Hey Parents...Let's Be Websmart!

Monday, May 23, 2016
Parents - you've been teaching your kids since they came out of the womb how to safely use the Internet.  Hopefully, you've also taught them about the fantastic resources available online.  The Bean Museum's website offers countless opportunities for you and your children to learn more about animals, the environment, and taking care of our Earth.
One of the most exciting features the museum has to offer are the daily live animal shows, a 30-40 minute presentation based on Utah's State Science Core curriculum and catered to all ages.  You can register for your own private animal show, in the museum or your own home, right here. Free in-house shows are offered Monday-Friday at 7:30 pm as well as Monday nights at 6:30 and Saturdays at 1:00 and 3:00.
Not only can you schedule live animal shows on our website, but you can access our online audio tour to play from your mobile device as you browse the museum.  The audio tour includes facts about our many exhibits and is recorded by Studio C's talented comedian Matt Meese.  After all, what's better than a free tour with Matt Meese?  (If you're sick of Scott Sterling and would prefer a free private tour on-site, you can register for that here.)
Teachers, if you can't find time in your schedule to visit the museum, we can bring the museum to school!  Our Bio Boxes offer mounted specimens from the museum's education collection, as well as "biofacts," or animal skin, feathers, eggs, antlers, bones, etc.  These serve as a useful teaching resource to supplement any biology-based lesson.
Additionally, the website provides opportunities to register for special summer programs such as Junior Naturalist Summer Camp (partnered with Thanksgiving Point), Nature Experiences, and Wildlife Adventures.
For you Den leaders out there, the website also provides a great resource for earning the Museum Patch.  The Museum Patch was designed to motivate scouts to gain a greater appreciation and knowledge of the life sciences. By completing the requirements for this patch, scouts can expand their minds, search their interests and gain a better understanding of the living world.
Hopefully, you've learned a little more about what the museum's website has to offer you and your families.  With the right teaching tools, we can make learning about biology fun!

I Bet You Didn't Know...

Monday, May 16, 2016
So guys.  I bet you didn't know blue whales' tongues weigh as much as adult elephants.  I bet you also didn't know scorpions glow in the dark under ultraviolet light!  But did you know that the museum has its own set of collectible bookmarks?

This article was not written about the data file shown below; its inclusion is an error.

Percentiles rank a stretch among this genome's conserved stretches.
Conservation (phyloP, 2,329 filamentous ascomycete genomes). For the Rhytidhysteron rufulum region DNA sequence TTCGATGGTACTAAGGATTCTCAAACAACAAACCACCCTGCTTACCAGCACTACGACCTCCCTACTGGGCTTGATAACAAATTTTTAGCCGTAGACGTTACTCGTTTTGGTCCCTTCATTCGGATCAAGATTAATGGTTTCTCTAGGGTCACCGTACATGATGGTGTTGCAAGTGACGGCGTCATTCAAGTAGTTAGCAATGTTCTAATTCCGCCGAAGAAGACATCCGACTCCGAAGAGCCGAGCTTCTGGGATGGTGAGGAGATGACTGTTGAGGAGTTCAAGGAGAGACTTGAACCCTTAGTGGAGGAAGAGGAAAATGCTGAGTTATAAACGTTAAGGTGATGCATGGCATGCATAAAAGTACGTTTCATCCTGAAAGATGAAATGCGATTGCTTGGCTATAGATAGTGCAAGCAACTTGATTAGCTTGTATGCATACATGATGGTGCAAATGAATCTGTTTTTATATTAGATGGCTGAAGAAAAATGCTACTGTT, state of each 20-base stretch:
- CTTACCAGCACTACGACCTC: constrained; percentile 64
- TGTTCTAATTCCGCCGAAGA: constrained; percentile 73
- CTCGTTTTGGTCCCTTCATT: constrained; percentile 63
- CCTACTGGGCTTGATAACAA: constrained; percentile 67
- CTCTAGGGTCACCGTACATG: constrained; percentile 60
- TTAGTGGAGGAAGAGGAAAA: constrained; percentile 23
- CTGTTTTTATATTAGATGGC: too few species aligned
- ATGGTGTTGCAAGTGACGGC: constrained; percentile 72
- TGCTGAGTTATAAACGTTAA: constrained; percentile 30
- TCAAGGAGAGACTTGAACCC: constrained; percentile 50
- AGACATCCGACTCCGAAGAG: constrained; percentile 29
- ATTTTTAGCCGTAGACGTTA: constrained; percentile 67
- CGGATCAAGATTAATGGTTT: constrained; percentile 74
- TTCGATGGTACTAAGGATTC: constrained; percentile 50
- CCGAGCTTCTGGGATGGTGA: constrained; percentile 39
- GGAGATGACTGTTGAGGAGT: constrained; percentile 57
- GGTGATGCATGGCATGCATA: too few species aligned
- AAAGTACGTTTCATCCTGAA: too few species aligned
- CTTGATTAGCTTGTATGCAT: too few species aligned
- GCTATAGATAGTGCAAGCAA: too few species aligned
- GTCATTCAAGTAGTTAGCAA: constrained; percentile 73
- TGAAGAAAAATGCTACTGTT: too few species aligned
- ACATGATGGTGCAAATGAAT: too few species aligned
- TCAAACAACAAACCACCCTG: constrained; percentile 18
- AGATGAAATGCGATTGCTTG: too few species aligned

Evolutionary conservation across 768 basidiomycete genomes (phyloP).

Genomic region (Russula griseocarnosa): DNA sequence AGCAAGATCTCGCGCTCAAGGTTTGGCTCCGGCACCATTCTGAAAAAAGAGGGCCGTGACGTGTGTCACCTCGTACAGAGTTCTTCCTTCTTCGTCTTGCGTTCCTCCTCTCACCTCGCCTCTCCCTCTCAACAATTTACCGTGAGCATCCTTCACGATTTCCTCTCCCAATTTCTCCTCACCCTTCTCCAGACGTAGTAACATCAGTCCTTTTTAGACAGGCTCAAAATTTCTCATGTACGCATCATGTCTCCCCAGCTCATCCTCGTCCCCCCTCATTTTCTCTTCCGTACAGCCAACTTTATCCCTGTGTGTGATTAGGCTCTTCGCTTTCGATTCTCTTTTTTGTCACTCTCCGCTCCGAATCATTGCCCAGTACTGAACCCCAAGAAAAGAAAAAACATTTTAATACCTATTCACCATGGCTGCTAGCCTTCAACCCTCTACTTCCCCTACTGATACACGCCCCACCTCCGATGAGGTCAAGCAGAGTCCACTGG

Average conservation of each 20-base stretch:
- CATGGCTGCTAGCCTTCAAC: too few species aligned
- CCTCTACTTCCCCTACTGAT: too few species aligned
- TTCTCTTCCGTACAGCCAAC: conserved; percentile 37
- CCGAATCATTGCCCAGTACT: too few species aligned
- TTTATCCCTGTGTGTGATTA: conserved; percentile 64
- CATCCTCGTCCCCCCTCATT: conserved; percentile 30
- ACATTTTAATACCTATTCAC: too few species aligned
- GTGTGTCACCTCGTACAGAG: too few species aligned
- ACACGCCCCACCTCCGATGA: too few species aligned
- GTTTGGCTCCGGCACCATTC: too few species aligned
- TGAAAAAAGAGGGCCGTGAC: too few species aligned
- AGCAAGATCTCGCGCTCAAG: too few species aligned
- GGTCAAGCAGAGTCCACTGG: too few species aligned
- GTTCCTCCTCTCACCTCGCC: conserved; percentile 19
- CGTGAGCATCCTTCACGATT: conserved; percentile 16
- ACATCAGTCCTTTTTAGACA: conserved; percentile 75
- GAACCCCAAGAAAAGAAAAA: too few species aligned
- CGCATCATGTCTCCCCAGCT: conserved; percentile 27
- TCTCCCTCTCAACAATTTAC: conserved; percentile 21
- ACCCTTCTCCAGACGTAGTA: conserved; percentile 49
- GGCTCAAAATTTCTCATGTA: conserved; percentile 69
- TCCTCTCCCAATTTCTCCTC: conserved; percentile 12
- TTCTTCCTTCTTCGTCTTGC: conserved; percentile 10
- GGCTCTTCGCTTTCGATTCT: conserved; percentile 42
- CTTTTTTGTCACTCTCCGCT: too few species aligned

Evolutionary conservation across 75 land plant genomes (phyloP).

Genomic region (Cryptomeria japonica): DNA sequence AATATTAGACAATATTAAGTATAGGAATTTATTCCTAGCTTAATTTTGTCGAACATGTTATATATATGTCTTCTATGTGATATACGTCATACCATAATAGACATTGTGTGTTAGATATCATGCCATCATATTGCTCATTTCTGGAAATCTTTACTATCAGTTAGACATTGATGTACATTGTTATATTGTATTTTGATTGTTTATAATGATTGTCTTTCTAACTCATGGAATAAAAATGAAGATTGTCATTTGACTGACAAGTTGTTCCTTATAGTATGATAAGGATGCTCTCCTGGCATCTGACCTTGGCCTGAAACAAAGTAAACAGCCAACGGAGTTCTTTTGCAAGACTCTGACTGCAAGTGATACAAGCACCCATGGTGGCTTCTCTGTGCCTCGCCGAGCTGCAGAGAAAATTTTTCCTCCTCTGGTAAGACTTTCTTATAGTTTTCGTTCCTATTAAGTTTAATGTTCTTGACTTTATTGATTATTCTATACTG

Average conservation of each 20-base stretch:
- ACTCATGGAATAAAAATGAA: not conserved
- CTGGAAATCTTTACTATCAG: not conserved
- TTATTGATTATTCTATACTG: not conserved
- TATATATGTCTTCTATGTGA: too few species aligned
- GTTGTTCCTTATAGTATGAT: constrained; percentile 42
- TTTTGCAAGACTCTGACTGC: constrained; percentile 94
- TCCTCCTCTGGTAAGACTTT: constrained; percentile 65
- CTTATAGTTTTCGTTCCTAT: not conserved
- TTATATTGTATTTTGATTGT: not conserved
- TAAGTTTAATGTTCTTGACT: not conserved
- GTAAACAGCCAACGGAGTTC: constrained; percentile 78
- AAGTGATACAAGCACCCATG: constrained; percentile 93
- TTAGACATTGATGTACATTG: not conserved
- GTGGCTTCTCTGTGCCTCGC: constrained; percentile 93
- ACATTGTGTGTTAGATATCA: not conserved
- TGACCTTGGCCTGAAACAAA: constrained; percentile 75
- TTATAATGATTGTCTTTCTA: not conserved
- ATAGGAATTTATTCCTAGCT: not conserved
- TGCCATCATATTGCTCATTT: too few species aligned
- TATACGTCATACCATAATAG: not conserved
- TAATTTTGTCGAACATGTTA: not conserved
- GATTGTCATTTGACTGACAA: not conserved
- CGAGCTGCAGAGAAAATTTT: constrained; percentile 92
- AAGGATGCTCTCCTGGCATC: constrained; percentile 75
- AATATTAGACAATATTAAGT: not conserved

Every three months, the museum releases a new bookmark, collectible just for coming in! Each bookmark highlights something unique or interesting about our museum, be it microscopic fungi or gigantic Galapagos tortoises.  In order to take them all home, make sure to make the Bean Museum part of your monthly routine.   For you book worms (and for you not-so-book-worms who can use this as a great teaching tool or, you know, campfire fuel) - the hunt awaits!  We can't wait to see how many YOU can collect!


Discovery Reading

Monday, May 9, 2016

Who here likes to read?  I sure do.  And what's better than reading about animals (besides ice cream)?
If you're looking for an interactive, educational activity for your wiggly preschoolers, join us every Thursday at 11:00 in the education classroom for Discovery Reading! Featuring books such as Giraffes Can't Dance, Discovery Reading is a chance each week to inspire your children to discover their captivating world.
Giraffes Can't Dance
When reading, educators supplement engaging picture books with animals from the museum, sparking questions from all of our young readers. You'd be surprised by what they'll learn each week at Discovery Reading!  Not only will Discovery Reading help your children explore their senses and surroundings for an hour every week, it's a perfect platform to launch your own teaching.  Who knows what they'll come home wanting to know?

We can't wait to see you this Thursday at 11:00 in the education classroom!






Happy Arbor Day!

Friday, April 29, 2016
Happy Arbor Day from the Bean Museum!
Since Bean Museum patrons are smart, I’m assuming you know trees can be really heavy, but did you know that some trees are actually THE heaviest organisms in the world? Pando, a colony of quaking aspen trees, is considered to be the heaviest living organism weighing in at about 6,600 tons. Each trunk in the colony shares identical genetics.
Quaking Aspens 
To learn more about trees, visit the Arbor Day Foundation.